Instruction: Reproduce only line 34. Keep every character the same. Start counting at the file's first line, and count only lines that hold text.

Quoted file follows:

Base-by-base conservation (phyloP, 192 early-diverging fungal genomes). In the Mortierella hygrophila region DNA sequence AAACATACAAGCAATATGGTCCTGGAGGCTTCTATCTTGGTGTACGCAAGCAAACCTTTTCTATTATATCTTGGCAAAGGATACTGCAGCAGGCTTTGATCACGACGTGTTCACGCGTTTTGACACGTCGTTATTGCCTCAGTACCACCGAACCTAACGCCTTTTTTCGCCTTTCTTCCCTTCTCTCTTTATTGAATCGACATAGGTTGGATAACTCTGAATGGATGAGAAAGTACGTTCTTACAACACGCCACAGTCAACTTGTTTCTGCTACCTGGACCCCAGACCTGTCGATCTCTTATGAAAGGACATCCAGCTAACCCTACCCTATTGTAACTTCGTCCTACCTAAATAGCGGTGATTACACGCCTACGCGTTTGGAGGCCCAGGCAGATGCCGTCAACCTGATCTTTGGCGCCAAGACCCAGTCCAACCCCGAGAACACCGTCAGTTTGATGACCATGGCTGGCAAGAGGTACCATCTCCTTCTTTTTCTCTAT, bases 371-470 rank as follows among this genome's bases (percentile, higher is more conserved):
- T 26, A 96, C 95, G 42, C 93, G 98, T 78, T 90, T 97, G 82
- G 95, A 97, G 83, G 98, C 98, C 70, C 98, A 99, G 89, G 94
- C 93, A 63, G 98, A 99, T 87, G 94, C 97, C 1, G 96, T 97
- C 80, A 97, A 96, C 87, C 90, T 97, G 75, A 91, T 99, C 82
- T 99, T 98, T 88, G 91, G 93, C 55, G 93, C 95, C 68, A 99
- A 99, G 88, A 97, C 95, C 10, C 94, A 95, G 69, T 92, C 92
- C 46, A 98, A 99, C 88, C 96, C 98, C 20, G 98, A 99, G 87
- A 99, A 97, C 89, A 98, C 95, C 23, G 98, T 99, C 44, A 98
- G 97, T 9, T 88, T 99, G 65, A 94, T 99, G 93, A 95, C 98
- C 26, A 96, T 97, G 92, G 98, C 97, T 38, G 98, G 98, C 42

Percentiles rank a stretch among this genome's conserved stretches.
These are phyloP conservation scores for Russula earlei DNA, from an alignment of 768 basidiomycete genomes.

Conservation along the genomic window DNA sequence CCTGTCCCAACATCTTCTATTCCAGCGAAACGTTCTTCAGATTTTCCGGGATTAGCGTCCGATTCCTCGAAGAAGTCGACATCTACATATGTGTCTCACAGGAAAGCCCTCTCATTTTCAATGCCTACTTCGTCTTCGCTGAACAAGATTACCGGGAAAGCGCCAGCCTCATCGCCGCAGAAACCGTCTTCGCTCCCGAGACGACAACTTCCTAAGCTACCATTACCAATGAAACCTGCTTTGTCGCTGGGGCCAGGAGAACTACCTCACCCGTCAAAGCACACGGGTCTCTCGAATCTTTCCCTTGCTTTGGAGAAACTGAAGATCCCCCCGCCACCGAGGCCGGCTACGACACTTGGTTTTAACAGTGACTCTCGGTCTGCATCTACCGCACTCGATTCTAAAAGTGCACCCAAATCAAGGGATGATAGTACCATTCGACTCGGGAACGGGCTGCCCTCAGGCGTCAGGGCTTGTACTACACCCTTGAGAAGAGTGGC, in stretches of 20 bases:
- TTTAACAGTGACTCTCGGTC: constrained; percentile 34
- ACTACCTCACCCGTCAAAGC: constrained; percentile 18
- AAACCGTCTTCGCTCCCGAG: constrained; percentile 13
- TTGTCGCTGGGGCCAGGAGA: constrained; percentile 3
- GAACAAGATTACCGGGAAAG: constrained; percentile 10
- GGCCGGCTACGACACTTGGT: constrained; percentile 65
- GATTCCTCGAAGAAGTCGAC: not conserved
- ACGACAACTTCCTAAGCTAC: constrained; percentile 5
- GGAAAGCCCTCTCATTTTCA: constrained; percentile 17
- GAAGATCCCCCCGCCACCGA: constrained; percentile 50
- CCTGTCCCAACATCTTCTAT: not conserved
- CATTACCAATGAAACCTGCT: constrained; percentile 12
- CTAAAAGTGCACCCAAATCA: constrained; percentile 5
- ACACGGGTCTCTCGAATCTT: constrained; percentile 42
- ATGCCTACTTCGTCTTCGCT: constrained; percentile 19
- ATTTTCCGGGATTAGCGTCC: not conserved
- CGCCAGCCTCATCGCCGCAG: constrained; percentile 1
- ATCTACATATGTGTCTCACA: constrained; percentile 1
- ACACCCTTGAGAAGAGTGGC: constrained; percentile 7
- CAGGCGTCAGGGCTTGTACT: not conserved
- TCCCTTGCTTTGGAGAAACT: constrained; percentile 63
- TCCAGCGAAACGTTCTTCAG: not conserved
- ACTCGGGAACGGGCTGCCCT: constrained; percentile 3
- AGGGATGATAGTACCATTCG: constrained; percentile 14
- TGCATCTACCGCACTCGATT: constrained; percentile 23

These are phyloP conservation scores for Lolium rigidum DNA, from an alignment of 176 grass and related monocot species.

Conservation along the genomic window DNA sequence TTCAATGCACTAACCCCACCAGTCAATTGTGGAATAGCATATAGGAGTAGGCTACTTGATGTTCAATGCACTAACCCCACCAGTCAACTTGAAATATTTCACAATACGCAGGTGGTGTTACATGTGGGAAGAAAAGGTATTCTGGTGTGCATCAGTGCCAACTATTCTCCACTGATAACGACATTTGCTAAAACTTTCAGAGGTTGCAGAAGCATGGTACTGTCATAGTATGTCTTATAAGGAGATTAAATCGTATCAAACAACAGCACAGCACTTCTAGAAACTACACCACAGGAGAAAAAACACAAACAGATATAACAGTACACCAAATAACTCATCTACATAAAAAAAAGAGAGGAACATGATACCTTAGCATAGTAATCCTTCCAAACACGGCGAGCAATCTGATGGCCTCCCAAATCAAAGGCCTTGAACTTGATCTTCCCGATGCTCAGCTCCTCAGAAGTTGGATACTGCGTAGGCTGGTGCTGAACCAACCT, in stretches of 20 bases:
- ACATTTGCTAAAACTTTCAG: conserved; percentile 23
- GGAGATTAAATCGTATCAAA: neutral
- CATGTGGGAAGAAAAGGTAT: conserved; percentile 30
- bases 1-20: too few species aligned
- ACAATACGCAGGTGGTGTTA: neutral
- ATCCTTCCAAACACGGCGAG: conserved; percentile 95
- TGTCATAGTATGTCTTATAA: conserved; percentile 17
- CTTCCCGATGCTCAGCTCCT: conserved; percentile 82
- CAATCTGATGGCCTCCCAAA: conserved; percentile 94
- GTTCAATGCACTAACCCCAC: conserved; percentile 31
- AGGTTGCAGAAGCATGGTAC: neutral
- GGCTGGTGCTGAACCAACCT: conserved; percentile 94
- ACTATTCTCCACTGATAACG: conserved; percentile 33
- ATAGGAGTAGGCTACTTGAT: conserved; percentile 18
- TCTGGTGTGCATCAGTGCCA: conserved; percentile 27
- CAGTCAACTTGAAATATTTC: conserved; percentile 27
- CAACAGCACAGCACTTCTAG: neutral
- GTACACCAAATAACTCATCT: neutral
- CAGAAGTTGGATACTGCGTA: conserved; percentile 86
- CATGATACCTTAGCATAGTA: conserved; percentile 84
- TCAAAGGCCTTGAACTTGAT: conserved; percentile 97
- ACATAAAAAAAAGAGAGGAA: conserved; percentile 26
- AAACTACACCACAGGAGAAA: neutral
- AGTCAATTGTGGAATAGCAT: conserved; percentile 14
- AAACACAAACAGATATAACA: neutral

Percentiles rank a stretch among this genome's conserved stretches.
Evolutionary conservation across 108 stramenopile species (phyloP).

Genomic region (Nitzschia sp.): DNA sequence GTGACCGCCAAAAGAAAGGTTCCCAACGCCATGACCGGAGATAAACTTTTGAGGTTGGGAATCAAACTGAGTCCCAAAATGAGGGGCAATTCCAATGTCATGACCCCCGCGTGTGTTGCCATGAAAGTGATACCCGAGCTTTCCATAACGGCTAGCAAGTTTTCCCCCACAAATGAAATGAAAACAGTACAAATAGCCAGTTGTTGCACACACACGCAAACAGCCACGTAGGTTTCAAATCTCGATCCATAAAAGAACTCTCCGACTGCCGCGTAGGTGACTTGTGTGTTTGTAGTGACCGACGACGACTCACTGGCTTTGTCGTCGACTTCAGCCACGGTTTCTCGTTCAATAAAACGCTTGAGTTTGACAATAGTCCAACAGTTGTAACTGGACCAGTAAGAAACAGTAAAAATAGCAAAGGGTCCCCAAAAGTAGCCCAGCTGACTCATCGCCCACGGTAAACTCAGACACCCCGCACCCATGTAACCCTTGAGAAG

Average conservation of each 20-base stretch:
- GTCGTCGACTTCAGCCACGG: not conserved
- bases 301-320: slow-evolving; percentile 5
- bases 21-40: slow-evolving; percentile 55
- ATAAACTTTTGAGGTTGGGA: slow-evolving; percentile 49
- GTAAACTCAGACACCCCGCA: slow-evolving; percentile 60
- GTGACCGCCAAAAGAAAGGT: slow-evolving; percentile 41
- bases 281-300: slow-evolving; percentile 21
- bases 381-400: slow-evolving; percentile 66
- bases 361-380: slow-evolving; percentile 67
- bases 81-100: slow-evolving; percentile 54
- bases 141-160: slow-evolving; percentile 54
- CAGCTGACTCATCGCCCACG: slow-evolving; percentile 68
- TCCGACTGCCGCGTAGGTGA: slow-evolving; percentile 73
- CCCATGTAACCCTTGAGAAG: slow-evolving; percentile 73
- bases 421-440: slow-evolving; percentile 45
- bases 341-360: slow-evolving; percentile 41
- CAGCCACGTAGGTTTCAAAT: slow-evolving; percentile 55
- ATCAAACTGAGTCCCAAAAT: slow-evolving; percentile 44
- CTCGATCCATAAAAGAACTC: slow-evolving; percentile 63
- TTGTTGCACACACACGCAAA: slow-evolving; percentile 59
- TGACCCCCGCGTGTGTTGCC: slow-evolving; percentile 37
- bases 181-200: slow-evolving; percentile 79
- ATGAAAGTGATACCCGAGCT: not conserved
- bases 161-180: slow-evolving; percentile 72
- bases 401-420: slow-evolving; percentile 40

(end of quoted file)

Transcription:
- CAGGCGTCAGGGCTTGTACT: not conserved